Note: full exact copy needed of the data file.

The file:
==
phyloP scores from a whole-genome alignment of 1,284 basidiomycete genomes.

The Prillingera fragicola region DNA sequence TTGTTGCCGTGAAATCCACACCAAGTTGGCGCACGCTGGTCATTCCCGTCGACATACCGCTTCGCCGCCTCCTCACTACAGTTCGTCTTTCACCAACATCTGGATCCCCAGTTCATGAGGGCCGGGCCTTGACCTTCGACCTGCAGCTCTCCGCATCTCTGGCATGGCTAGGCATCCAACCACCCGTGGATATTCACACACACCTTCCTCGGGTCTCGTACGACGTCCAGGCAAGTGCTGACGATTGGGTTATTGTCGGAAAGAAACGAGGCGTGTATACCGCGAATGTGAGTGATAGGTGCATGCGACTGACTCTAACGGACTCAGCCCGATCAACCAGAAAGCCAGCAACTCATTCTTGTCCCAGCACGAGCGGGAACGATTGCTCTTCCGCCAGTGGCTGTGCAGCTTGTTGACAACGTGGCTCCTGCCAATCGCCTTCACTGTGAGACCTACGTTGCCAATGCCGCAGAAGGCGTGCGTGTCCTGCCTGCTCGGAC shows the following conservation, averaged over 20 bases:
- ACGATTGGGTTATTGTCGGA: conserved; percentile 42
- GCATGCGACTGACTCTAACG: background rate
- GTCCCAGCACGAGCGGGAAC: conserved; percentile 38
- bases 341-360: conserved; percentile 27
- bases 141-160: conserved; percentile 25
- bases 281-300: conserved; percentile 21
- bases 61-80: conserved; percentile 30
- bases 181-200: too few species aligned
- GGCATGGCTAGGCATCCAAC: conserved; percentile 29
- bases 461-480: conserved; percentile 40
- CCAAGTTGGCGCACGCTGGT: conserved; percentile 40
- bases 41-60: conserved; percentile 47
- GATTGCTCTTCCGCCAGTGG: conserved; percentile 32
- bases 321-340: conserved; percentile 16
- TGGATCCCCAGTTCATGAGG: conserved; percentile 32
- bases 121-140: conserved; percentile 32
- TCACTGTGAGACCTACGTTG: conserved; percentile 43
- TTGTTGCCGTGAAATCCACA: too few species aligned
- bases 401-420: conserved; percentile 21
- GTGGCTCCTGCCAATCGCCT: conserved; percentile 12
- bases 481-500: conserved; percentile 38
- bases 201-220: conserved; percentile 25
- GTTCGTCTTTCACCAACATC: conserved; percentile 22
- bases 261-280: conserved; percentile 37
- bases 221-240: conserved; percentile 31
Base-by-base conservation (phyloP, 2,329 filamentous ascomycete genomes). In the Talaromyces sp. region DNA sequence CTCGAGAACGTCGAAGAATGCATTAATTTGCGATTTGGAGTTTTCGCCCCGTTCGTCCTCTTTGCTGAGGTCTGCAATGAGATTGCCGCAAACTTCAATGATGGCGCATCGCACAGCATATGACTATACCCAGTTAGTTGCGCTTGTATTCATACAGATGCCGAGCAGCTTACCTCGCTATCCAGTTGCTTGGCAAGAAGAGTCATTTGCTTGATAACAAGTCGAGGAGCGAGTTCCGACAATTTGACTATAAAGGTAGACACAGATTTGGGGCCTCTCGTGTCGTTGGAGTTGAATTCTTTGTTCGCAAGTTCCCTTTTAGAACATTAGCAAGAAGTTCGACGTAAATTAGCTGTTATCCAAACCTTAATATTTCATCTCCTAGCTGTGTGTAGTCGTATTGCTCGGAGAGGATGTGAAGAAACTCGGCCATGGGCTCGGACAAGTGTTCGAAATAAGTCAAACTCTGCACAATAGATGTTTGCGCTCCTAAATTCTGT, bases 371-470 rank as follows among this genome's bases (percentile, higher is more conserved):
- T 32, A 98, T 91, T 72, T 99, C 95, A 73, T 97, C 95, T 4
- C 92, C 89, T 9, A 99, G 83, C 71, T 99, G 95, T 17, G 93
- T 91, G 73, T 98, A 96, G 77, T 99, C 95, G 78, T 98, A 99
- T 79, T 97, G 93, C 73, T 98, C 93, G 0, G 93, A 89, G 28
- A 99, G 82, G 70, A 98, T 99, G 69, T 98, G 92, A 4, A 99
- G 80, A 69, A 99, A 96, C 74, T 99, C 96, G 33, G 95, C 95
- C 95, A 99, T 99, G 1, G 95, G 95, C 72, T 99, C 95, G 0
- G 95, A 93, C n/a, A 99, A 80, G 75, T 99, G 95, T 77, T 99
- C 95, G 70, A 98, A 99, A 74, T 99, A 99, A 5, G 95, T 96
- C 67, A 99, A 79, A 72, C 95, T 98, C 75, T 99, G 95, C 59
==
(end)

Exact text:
phyloP scores from a whole-genome alignment of 1,284 basidiomycete genomes.

The Prillingera fragicola region DNA sequence TTGTTGCCGTGAAATCCACACCAAGTTGGCGCACGCTGGTCATTCCCGTCGACATACCGCTTCGCCGCCTCCTCACTACAGTTCGTCTTTCACCAACATCTGGATCCCCAGTTCATGAGGGCCGGGCCTTGACCTTCGACCTGCAGCTCTCCGCATCTCTGGCATGGCTAGGCATCCAACCACCCGTGGATATTCACACACACCTTCCTCGGGTCTCGTACGACGTCCAGGCAAGTGCTGACGATTGGGTTATTGTCGGAAAGAAACGAGGCGTGTATACCGCGAATGTGAGTGATAGGTGCATGCGACTGACTCTAACGGACTCAGCCCGATCAACCAGAAAGCCAGCAACTCATTCTTGTCCCAGCACGAGCGGGAACGATTGCTCTTCCGCCAGTGGCTGTGCAGCTTGTTGACAACGTGGCTCCTGCCAATCGCCTTCACTGTGAGACCTACGTTGCCAATGCCGCAGAAGGCGTGCGTGTCCTGCCTGCTCGGAC shows the following conservation, averaged over 20 bases:
- ACGATTGGGTTATTGTCGGA: conserved; percentile 42
- GCATGCGACTGACTCTAACG: background rate
- GTCCCAGCACGAGCGGGAAC: conserved; percentile 38
- bases 341-360: conserved; percentile 27
- bases 141-160: conserved; percentile 25
- bases 281-300: conserved; percentile 21
- bases 61-80: conserved; percentile 30
- bases 181-200: too few species aligned
- GGCATGGCTAGGCATCCAAC: conserved; percentile 29
- bases 461-480: conserved; percentile 40
- CCAAGTTGGCGCACGCTGGT: conserved; percentile 40
- bases 41-60: conserved; percentile 47
- GATTGCTCTTCCGCCAGTGG: conserved; percentile 32
- bases 321-340: conserved; percentile 16
- TGGATCCCCAGTTCATGAGG: conserved; percentile 32
- bases 121-140: conserved; percentile 32
- TCACTGTGAGACCTACGTTG: conserved; percentile 43
- TTGTTGCCGTGAAATCCACA: too few species aligned
- bases 401-420: conserved; percentile 21
- GTGGCTCCTGCCAATCGCCT: conserved; percentile 12
- bases 481-500: conserved; percentile 38
- bases 201-220: conserved; percentile 25
- GTTCGTCTTTCACCAACATC: conserved; percentile 22
- bases 261-280: conserved; percentile 37
- bases 221-240: conserved; percentile 31
Base-by-base conservation (phyloP, 2,329 filamentous ascomycete genomes). In the Talaromyces sp. region DNA sequence CTCGAGAACGTCGAAGAATGCATTAATTTGCGATTTGGAGTTTTCGCCCCGTTCGTCCTCTTTGCTGAGGTCTGCAATGAGATTGCCGCAAACTTCAATGATGGCGCATCGCACAGCATATGACTATACCCAGTTAGTTGCGCTTGTATTCATACAGATGCCGAGCAGCTTACCTCGCTATCCAGTTGCTTGGCAAGAAGAGTCATTTGCTTGATAACAAGTCGAGGAGCGAGTTCCGACAATTTGACTATAAAGGTAGACACAGATTTGGGGCCTCTCGTGTCGTTGGAGTTGAATTCTTTGTTCGCAAGTTCCCTTTTAGAACATTAGCAAGAAGTTCGACGTAAATTAGCTGTTATCCAAACCTTAATATTTCATCTCCTAGCTGTGTGTAGTCGTATTGCTCGGAGAGGATGTGAAGAAACTCGGCCATGGGCTCGGACAAGTGTTCGAAATAAGTCAAACTCTGCACAATAGATGTTTGCGCTCCTAAATTCTGT, bases 371-470 rank as follows among this genome's bases (percentile, higher is more conserved):
- T 32, A 98, T 91, T 72, T 99, C 95, A 73, T 97, C 95, T 4
- C 92, C 89, T 9, A 99, G 83, C 71, T 99, G 95, T 17, G 93
- T 91, G 73, T 98, A 96, G 77, T 99, C 95, G 78, T 98, A 99
- T 79, T 97, G 93, C 73, T 98, C 93, G 0, G 93, A 89, G 28
- A 99, G 82, G 70, A 98, T 99, G 69, T 98, G 92, A 4, A 99
- G 80, A 69, A 99, A 96, C 74, T 99, C 96, G 33, G 95, C 95
- C 95, A 99, T 99, G 1, G 95, G 95, C 72, T 99, C 95, G 0
- G 95, A 93, C n/a, A 99, A 80, G 75, T 99, G 95, T 77, T 99
- C 95, G 70, A 98, A 99, A 74, T 99, A 99, A 5, G 95, T 96
- C 67, A 99, A 79, A 72, C 95, T 98, C 75, T 99, G 95, C 59